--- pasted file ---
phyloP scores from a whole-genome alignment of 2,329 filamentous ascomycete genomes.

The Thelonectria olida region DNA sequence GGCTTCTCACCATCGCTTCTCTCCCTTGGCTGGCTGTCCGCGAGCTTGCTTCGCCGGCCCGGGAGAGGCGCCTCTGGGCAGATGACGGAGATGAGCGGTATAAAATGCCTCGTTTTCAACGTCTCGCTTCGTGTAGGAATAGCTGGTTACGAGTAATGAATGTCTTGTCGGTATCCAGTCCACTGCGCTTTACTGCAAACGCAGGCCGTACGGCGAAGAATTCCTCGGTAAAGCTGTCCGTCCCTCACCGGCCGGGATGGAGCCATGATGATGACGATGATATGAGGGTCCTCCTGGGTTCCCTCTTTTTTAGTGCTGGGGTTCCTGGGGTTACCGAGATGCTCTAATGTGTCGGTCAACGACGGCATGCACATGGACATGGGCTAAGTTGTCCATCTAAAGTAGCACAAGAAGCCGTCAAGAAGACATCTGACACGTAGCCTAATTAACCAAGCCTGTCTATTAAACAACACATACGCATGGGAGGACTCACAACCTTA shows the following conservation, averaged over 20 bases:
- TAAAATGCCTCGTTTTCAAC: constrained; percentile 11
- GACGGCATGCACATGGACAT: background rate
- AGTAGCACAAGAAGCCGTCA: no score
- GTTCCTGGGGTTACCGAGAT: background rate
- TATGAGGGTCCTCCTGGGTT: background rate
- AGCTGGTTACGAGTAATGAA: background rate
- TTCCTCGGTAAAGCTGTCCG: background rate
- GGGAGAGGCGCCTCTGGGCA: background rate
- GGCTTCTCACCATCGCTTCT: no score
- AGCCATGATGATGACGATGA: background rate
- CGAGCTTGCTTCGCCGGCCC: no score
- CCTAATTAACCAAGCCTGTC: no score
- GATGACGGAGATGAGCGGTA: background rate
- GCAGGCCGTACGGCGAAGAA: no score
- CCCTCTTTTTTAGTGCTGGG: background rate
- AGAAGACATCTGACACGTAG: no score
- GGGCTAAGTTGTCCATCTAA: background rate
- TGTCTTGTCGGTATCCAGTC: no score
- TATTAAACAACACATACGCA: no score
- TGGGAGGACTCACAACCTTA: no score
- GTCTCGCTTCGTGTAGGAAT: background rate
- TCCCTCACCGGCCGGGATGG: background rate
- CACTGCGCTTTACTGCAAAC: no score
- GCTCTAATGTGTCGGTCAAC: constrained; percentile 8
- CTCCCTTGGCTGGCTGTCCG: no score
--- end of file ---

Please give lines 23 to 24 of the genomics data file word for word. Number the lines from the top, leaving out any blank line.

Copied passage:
- GTCTCGCTTCGTGTAGGAAT: background rate
- TCCCTCACCGGCCGGGATGG: background rate